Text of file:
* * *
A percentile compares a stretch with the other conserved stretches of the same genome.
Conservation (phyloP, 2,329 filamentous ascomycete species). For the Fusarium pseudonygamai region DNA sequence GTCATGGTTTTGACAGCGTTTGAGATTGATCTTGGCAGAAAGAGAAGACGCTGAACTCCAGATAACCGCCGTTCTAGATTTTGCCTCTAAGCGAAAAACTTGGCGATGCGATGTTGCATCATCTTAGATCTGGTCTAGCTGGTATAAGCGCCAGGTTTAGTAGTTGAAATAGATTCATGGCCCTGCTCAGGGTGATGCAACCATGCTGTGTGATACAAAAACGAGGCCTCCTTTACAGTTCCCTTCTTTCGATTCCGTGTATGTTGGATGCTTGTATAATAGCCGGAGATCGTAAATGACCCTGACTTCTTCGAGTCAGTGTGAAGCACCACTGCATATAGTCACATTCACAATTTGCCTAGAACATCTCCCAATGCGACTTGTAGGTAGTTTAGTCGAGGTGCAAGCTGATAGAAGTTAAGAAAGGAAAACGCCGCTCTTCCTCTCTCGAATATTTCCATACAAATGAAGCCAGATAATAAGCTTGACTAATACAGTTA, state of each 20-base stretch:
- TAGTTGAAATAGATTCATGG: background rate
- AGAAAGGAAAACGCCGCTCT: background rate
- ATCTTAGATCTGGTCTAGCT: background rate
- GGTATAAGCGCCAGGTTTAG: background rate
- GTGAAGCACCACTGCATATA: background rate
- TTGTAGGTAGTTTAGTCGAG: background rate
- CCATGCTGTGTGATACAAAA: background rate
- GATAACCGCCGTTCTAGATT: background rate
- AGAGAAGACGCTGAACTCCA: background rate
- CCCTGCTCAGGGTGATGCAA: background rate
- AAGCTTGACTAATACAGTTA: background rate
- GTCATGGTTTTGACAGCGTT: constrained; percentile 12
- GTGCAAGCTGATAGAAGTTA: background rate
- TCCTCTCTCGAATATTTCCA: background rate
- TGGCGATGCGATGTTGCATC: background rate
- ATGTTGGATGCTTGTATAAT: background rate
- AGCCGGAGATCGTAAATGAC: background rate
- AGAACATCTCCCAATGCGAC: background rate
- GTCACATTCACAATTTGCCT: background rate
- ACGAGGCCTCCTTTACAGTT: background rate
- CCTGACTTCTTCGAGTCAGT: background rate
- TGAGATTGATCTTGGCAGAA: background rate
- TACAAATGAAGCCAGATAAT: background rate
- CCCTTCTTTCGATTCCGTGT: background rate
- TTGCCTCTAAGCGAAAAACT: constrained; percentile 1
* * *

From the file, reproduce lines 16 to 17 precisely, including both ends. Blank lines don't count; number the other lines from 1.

- TCCTCTCTCGAATATTTCCA: background rate
- TGGCGATGCGATGTTGCATC: background rate